Young embodies leadership for Rangers
SURPRISE, Ariz. -- Those best equipped to define the meaning of leadership are those who follow the leader. With the two-time defending American League champion Texas Rangers, this means everyone except Michael Young.
When shortstop Elvis Andrus, a rising star at 23, looks at Young, he sees everything he wants to be. Compliments don't get any more sincere.
"You're always learning stuff from Michael -- not just myself, everybody on this team," Andrus said, arriving in camp on Saturday with eight new pounds of upper-body muscle and his customary smile. "We're always looking up to him.
"He's a great role model to me. I've always got my eye on him. I want to be him in the future. I want to play until I'm 40 -- 20 years. That's why I watch everything he does. He's a great leader, a great player, a great human being."
Apart from that, there's really not much to like about the guy.
Texas manager Ron Washington makes his State of the Rangers address to the club on Sunday before its first full-squad workout. He will touch on the widely perceived club hangover from having been close enough to a World Series title last October to touch it -- only to watch it slip away in St. Louis, one climactic strike short of a wild Lone Star State celebration.
Young, who takes the temperature of his team every day, doesn't anticipate any problems at all. His feeling is that the Rangers are so strong internally that there is no way they'll lose any of the drive that has fueled their rise to elite status.
"Concerned? Not at all," Young said. "That's something that takes on a life of its own, but it's on the outside, not with anybody on this club. If you're a competitor, you don't let it affect you.
"The last two years have been great for us and the [Dallas-Fort Worth] Metroplex. Our work's not done. We know we have a lot of talent here, and we know what we have to do."
The Rangers have a freewheeling, relaxed clubhouse, loaded with vibrant characters. Newcomers such as Mike Napoli and Adrian Beltre last season and Yu Darvish this spring are quickly embraced and made to feel comfortable. They have a great deal of fun together -- right up to the time when the game faces surface.
"The good thing about this group is new guys become part of the core quickly," Young said. "Nap has been here a year and is a huge part of the team. Adrian is a great guy on the club.
"If you go out and play hard and fit in, you're going to be part of a fun atmosphere. But at 6 o'clock, it gets serious. It's all business on the field."
Young was 27 in 2004 when he assumed team leadership in his fourth season. It was thrust upon him with the departure of Alex Rodriguez to the Yankees.
"I've never sat there and said, `I'm the leader, this is my team,'" Young said. "I show up and I'm going to be myself. I'm not going to throw up a phony front.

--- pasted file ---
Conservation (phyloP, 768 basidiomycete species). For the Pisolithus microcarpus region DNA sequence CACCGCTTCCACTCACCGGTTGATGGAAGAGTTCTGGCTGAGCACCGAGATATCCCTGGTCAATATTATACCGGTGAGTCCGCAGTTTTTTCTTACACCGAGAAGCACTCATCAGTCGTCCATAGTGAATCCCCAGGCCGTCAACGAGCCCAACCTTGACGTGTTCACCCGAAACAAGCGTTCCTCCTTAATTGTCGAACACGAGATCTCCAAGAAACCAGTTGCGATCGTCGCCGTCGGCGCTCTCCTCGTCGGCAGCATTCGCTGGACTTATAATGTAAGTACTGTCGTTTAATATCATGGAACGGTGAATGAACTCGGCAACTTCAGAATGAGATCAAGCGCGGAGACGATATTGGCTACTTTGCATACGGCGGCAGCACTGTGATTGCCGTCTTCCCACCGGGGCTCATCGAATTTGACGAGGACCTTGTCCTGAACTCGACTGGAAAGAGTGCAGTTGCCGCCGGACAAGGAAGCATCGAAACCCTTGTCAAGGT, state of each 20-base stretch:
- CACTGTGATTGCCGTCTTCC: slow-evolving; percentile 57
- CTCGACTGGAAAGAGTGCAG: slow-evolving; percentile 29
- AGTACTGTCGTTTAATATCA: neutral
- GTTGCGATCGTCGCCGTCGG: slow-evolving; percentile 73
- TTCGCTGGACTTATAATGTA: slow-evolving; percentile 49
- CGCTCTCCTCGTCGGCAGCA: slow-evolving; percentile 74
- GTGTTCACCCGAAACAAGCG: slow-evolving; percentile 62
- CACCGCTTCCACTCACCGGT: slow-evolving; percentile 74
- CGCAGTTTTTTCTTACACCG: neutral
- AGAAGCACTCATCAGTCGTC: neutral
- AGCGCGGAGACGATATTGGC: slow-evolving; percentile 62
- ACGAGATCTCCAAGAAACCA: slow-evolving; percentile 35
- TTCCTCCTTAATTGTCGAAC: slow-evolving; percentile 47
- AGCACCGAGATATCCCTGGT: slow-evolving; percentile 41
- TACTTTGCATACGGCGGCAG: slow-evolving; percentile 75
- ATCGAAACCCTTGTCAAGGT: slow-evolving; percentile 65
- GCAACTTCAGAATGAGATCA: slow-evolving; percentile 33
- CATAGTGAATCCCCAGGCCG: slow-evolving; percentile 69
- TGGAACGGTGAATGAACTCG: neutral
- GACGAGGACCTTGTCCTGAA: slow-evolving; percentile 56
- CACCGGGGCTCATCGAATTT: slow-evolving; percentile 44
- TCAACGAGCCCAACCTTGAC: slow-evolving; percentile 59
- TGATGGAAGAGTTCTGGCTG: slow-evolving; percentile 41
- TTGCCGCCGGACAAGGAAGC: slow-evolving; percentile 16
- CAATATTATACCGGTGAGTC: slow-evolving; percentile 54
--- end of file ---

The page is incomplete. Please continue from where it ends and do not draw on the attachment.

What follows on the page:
"I was put in a leadership role when Alex got traded. At the time, I was an example leader. I'm very vocal now. Everything starts and ends on the field. You want leadership, and we have a clubhouse full of leaders. It comes to you naturally; it's not something you can put on yourself.
"At the end of the day, it's pretty simple, really. It's about being yourself and caring about the guy next to you."
It is because of this one-for-all, all-for-one mentality that Young believes Josh Hamilton, the resident superstar with free agency on the winter horizon, will have no issues identifying what is important in the weeks and months ahead.
"I'm not worried about Josh at all," Young said. "I know he's a [potential] free agent, and it's a big year for him. But every year is big for a player. It's the nature of the job.
"I like to think I'm still getting better. I've never bought into the idea that players face this inevitable decline. Players allow themselves to let that happen when they stop getting in shape and lose their fire. I'm not letting that happen."
At 35, coming off one of his best seasons, Young's winter was more peaceful and enjoyable than the previous offseason when he was unclear of his role with the arrival of Beltre, one of the game's premier third basemen.
Trade rumors floated for months before it was determined that Young would remain with the Rangers in a new all-purpose role, shuttling between all four infield positions and the designated hitter job.
It was a major internal issue, a potential threat to the club's finely constructed chemistry. Young handled it as he does all things: directly, with his inherent, unshakable integrity.
"Last year wasn't uncomfortable at all," he said. "My teammates know me; I'm always honest with them and have the team's best interests at heart.
"On Day One [of Spring Training] I talked to the press and said I was not going to talk about it anymore. That squashed it, and that was it."
Young led, in his pure and engaging fashion, and the Rangers followed him to within one out of the big prize. No hangovers will infiltrate this clubhouse. The leader just won't have it.
Lyle Spencer is a reporter for MLB.com. This story was not subject to the approval of Major League Baseball or its clubs.